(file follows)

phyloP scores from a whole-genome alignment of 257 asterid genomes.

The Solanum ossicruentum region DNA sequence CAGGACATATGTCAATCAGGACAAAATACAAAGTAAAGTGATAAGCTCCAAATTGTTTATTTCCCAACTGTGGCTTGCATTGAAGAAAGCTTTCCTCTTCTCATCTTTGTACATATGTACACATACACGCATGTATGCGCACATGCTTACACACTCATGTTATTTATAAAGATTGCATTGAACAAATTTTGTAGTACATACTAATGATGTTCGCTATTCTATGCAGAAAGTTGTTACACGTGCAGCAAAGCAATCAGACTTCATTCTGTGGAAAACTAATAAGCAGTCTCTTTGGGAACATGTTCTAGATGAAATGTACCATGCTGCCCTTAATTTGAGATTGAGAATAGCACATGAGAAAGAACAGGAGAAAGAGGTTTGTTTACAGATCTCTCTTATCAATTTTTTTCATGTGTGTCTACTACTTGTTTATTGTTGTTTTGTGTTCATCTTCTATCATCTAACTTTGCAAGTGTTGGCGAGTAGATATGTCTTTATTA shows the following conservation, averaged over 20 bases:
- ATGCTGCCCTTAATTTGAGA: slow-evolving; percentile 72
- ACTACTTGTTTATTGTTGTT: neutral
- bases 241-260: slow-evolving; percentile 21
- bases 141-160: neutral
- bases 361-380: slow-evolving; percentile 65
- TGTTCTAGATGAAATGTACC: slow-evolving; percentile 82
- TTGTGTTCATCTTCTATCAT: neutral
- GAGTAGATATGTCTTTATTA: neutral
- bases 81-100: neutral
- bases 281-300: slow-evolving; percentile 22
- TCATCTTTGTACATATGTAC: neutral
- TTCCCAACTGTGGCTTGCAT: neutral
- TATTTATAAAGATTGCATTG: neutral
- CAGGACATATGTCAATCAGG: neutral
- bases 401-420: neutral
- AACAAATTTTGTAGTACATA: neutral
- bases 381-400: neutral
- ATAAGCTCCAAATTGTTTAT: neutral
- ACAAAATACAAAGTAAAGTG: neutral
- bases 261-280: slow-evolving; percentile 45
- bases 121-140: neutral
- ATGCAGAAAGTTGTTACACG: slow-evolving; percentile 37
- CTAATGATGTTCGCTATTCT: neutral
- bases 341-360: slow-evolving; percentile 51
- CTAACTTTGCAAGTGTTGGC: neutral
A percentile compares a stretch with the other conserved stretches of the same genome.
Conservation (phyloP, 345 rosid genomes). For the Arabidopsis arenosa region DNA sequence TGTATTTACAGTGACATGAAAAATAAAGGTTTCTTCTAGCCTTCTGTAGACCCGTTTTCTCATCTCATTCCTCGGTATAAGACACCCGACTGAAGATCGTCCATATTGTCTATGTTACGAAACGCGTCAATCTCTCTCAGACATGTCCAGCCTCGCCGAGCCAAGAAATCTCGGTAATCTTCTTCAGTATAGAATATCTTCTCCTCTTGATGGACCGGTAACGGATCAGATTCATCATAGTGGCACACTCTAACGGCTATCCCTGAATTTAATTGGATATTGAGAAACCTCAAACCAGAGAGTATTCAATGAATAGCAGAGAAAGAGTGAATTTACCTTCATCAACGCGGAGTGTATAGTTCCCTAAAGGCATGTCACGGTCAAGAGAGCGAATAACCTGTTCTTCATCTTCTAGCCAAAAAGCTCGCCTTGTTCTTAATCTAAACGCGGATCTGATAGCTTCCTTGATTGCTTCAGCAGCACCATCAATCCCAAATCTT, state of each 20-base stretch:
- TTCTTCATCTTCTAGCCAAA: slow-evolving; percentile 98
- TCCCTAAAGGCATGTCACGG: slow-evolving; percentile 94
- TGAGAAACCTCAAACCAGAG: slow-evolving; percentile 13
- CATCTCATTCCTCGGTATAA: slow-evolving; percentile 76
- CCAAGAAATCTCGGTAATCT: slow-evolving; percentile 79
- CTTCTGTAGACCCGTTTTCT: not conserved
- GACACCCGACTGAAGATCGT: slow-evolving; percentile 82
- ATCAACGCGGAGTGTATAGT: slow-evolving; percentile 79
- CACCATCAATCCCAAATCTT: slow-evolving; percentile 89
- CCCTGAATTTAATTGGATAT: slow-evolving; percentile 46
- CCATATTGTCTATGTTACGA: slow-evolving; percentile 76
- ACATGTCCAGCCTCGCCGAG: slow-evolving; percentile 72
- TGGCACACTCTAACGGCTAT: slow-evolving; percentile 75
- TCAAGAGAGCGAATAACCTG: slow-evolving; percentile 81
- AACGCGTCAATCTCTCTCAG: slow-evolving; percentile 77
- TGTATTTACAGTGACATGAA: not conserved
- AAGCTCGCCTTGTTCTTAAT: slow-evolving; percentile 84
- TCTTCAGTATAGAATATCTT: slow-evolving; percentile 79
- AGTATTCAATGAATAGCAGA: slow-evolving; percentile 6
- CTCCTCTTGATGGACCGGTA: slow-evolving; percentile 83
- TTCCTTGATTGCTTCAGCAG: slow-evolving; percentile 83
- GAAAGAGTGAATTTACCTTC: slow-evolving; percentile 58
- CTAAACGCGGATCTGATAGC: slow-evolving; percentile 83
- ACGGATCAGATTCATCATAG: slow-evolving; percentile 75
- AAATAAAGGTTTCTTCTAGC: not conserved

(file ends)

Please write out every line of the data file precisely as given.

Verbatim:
phyloP scores from a whole-genome alignment of 257 asterid genomes.

The Solanum ossicruentum region DNA sequence CAGGACATATGTCAATCAGGACAAAATACAAAGTAAAGTGATAAGCTCCAAATTGTTTATTTCCCAACTGTGGCTTGCATTGAAGAAAGCTTTCCTCTTCTCATCTTTGTACATATGTACACATACACGCATGTATGCGCACATGCTTACACACTCATGTTATTTATAAAGATTGCATTGAACAAATTTTGTAGTACATACTAATGATGTTCGCTATTCTATGCAGAAAGTTGTTACACGTGCAGCAAAGCAATCAGACTTCATTCTGTGGAAAACTAATAAGCAGTCTCTTTGGGAACATGTTCTAGATGAAATGTACCATGCTGCCCTTAATTTGAGATTGAGAATAGCACATGAGAAAGAACAGGAGAAAGAGGTTTGTTTACAGATCTCTCTTATCAATTTTTTTCATGTGTGTCTACTACTTGTTTATTGTTGTTTTGTGTTCATCTTCTATCATCTAACTTTGCAAGTGTTGGCGAGTAGATATGTCTTTATTA shows the following conservation, averaged over 20 bases:
- ATGCTGCCCTTAATTTGAGA: slow-evolving; percentile 72
- ACTACTTGTTTATTGTTGTT: neutral
- bases 241-260: slow-evolving; percentile 21
- bases 141-160: neutral
- bases 361-380: slow-evolving; percentile 65
- TGTTCTAGATGAAATGTACC: slow-evolving; percentile 82
- TTGTGTTCATCTTCTATCAT: neutral
- GAGTAGATATGTCTTTATTA: neutral
- bases 81-100: neutral
- bases 281-300: slow-evolving; percentile 22
- TCATCTTTGTACATATGTAC: neutral
- TTCCCAACTGTGGCTTGCAT: neutral
- TATTTATAAAGATTGCATTG: neutral
- CAGGACATATGTCAATCAGG: neutral
- bases 401-420: neutral
- AACAAATTTTGTAGTACATA: neutral
- bases 381-400: neutral
- ATAAGCTCCAAATTGTTTAT: neutral
- ACAAAATACAAAGTAAAGTG: neutral
- bases 261-280: slow-evolving; percentile 45
- bases 121-140: neutral
- ATGCAGAAAGTTGTTACACG: slow-evolving; percentile 37
- CTAATGATGTTCGCTATTCT: neutral
- bases 341-360: slow-evolving; percentile 51
- CTAACTTTGCAAGTGTTGGC: neutral
A percentile compares a stretch with the other conserved stretches of the same genome.
Conservation (phyloP, 345 rosid genomes). For the Arabidopsis arenosa region DNA sequence TGTATTTACAGTGACATGAAAAATAAAGGTTTCTTCTAGCCTTCTGTAGACCCGTTTTCTCATCTCATTCCTCGGTATAAGACACCCGACTGAAGATCGTCCATATTGTCTATGTTACGAAACGCGTCAATCTCTCTCAGACATGTCCAGCCTCGCCGAGCCAAGAAATCTCGGTAATCTTCTTCAGTATAGAATATCTTCTCCTCTTGATGGACCGGTAACGGATCAGATTCATCATAGTGGCACACTCTAACGGCTATCCCTGAATTTAATTGGATATTGAGAAACCTCAAACCAGAGAGTATTCAATGAATAGCAGAGAAAGAGTGAATTTACCTTCATCAACGCGGAGTGTATAGTTCCCTAAAGGCATGTCACGGTCAAGAGAGCGAATAACCTGTTCTTCATCTTCTAGCCAAAAAGCTCGCCTTGTTCTTAATCTAAACGCGGATCTGATAGCTTCCTTGATTGCTTCAGCAGCACCATCAATCCCAAATCTT, state of each 20-base stretch:
- TTCTTCATCTTCTAGCCAAA: slow-evolving; percentile 98
- TCCCTAAAGGCATGTCACGG: slow-evolving; percentile 94
- TGAGAAACCTCAAACCAGAG: slow-evolving; percentile 13
- CATCTCATTCCTCGGTATAA: slow-evolving; percentile 76
- CCAAGAAATCTCGGTAATCT: slow-evolving; percentile 79
- CTTCTGTAGACCCGTTTTCT: not conserved
- GACACCCGACTGAAGATCGT: slow-evolving; percentile 82
- ATCAACGCGGAGTGTATAGT: slow-evolving; percentile 79
- CACCATCAATCCCAAATCTT: slow-evolving; percentile 89
- CCCTGAATTTAATTGGATAT: slow-evolving; percentile 46
- CCATATTGTCTATGTTACGA: slow-evolving; percentile 76
- ACATGTCCAGCCTCGCCGAG: slow-evolving; percentile 72
- TGGCACACTCTAACGGCTAT: slow-evolving; percentile 75
- TCAAGAGAGCGAATAACCTG: slow-evolving; percentile 81
- AACGCGTCAATCTCTCTCAG: slow-evolving; percentile 77
- TGTATTTACAGTGACATGAA: not conserved
- AAGCTCGCCTTGTTCTTAAT: slow-evolving; percentile 84
- TCTTCAGTATAGAATATCTT: slow-evolving; percentile 79
- AGTATTCAATGAATAGCAGA: slow-evolving; percentile 6
- CTCCTCTTGATGGACCGGTA: slow-evolving; percentile 83
- TTCCTTGATTGCTTCAGCAG: slow-evolving; percentile 83
- GAAAGAGTGAATTTACCTTC: slow-evolving; percentile 58
- CTAAACGCGGATCTGATAGC: slow-evolving; percentile 83
- ACGGATCAGATTCATCATAG: slow-evolving; percentile 75
- AAATAAAGGTTTCTTCTAGC: not conserved